This year, I attended two events at the Ilkley Literature Festival.
I wrote about the first one – Tracy Chevalier – back in October. If you missed it, you can read about it here.
The second event I attended was with author Michelle Paver.
Once again, I have to confess that I mainly attended this to accompany my daughter who, when she was younger, avidly devoured Paver’s Chronicles of Ancient Darkness books for young people – a series which got my daughter interested in both reading and writing historical fiction.
I also have to confess that I haven’t as yet got round to reading any of Michelle Paver’s books – but that is a state of affairs that will definitely change, now I have heard her speak!
For her most recent books, Michelle Paver has turned to writing what might best be described as ghost stories for adults. Dark Matter was published in 2010 to critical acclaim, and her latest release, Thin Air, was the main subject of this talk.
The author began by discussing why we like ghost stories and frightening ourselves. As a child, she was influenced, among other things, by the churchyard near her family home and a forbidding suit of armour in the house!
Her take on adult ghost stories is that we like stories that deliver emotion, and fear is one of the strongest emotions of all . . . and thankfully there is safety if the scare is only fictional 🙂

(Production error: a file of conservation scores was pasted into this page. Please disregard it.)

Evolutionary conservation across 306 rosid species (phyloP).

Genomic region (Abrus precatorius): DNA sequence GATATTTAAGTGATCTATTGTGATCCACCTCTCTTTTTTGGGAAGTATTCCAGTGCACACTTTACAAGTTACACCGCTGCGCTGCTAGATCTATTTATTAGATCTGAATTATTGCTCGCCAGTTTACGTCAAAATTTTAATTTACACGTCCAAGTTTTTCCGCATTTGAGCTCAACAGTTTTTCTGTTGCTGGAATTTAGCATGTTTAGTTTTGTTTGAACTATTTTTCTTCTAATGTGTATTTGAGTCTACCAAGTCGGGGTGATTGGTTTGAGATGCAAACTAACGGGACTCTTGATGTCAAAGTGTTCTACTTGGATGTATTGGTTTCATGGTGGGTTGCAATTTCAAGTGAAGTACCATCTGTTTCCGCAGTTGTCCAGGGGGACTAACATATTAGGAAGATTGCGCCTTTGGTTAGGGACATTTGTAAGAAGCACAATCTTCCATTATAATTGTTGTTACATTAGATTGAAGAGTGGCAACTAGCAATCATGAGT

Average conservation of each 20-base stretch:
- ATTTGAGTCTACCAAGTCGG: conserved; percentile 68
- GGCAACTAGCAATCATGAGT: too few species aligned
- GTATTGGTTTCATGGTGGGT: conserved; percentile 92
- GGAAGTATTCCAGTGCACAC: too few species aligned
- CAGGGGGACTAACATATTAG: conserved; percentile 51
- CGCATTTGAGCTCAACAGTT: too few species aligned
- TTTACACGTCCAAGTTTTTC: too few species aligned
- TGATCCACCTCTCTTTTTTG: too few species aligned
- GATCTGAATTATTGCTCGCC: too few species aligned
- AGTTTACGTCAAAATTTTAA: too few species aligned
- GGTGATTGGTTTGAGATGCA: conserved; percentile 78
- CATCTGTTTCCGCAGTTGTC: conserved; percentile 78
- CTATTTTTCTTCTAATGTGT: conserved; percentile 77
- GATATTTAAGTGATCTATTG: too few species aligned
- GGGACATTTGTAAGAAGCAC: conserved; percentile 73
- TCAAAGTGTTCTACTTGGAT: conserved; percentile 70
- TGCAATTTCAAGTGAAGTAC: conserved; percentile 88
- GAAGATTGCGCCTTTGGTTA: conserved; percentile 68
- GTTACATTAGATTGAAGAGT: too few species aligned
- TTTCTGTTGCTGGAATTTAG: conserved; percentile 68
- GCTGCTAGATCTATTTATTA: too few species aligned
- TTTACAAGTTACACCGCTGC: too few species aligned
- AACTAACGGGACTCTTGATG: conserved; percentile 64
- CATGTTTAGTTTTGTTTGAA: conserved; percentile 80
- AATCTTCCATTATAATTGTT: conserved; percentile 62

She went on to talk about how she goes about writing such a story. She scares her readers by manipulating them, and so she must be analytical in choreographing the ‘haunting’ and maintaining the right balance, always aiming for subtlety over horror. Most important, she feels, is the atmosphere – it must be powerful and ‘real’, and she must persuade the reader that they are there. She strives to make her story both physically and psychologically plausible – nothing happens that cannot be explained, but the lines are blurred. The scariness comes from the gap between knowledge and belief.
Thin Air is set in India in the 1930s, the golden age of mountaineering, where her protagonist finds himself alone during an expedition on Kangchenjunga in the Himalayas.
It’s clear that Ms Paver does a great deal of research for her books. She has been on quite a few travelling adventures, drawing on them for her descriptions and plot, and she would feel uncomfortable writing about somewhere she has not experienced at least a little for herself. Waking up in a thin tent to dead silence after a storm, only to hear footsteps outside, knowing there is mere canvas between you and whatever-it-is, is pretty good material for your writing!
In all her books, it seems Ms Paver has been drawn to write about some element of the natural world – the battle between man and the wild. Dark Matter, for example, involves an Arctic expedition in the late 1930s, and her Chronicles of Ancient Darkness series is set six thousand years ago in an ancient world of woods and caves.
Michelle Paver came across as friendly and warm to her audience, peppering her talk with personal experiences and a sense of humour. She was more than happy to answer any questions put to her during the Q & A session at the end. I thoroughly enjoyed the evening – apart from its result, which is that my TBR pile of books continues to grow . . .